Samsung’s 2.5-inch SSD packs 64 gigabytes of storage into an above-average package. Granted, the SLC-based drive delivers sustained read transfer rates that are slower than those of nearly all the SSDs reviewed here. But the drive makes up for this inadequacy by posting write speeds that match those of the fastest SLC-based drives in this roundup.
Our real-world experience with the drive followed suit. The Samsung SSD turned in a Premiere time of 8:43, nearly 2 minutes slower than Memoright’s GT-series 64GB SSD, but a mere 10 to 20 seconds behind the rest of the non-MLC drives we tested. The Samsung’s PCMark Vantage scores were within 4 percent of Memoright’s SSD, even though the latter crushes theSamsung by nearly 6 milliseconds in its random access write measurement.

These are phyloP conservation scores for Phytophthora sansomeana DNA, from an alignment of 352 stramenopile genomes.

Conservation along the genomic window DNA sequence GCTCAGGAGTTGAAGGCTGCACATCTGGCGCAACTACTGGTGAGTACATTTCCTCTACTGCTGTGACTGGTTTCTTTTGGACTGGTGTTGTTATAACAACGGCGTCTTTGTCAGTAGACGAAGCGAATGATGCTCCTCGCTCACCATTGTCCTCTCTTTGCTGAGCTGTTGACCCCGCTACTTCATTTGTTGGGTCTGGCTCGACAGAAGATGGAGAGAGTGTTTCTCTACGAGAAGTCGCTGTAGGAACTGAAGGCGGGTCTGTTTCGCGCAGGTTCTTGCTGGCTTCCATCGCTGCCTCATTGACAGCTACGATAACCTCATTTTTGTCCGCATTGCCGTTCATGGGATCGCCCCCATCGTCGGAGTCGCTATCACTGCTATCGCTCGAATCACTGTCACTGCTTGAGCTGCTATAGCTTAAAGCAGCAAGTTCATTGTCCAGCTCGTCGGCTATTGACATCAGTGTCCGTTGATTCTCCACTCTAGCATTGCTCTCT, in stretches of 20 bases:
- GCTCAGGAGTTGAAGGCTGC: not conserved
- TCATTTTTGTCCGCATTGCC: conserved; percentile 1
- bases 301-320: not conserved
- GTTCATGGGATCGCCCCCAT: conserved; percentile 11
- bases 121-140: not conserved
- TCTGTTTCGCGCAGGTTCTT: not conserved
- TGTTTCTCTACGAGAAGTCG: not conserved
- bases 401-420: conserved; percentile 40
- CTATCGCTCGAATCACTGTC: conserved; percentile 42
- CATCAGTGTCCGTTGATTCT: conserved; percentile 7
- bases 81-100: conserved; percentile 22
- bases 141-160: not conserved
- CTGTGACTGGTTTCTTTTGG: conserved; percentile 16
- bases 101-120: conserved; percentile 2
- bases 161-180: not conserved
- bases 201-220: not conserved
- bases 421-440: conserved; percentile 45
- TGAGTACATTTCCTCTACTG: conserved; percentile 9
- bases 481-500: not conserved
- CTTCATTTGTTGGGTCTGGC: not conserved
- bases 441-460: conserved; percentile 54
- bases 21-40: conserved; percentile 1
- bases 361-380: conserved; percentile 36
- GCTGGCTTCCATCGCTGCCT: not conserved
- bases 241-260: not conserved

OCZ uses rebadged Samsung SSD drives for its SSD storage offerings. While we’re confident that OCZ hasn’t done any internal tweaking to the drives, it’s nevertheless interesting to see that a slight performance difference exists between the twins.
In our tests, the Samsung and OCZ drives ran neck and neck in our sustained transfer read and write benchmarks, but the Samsung edged out the OCZ by 1MB/s to 2MB/s in both scenarios. The two drives posted similar results in random access tests, with the Samsung again taking the upper hand in random access write tests.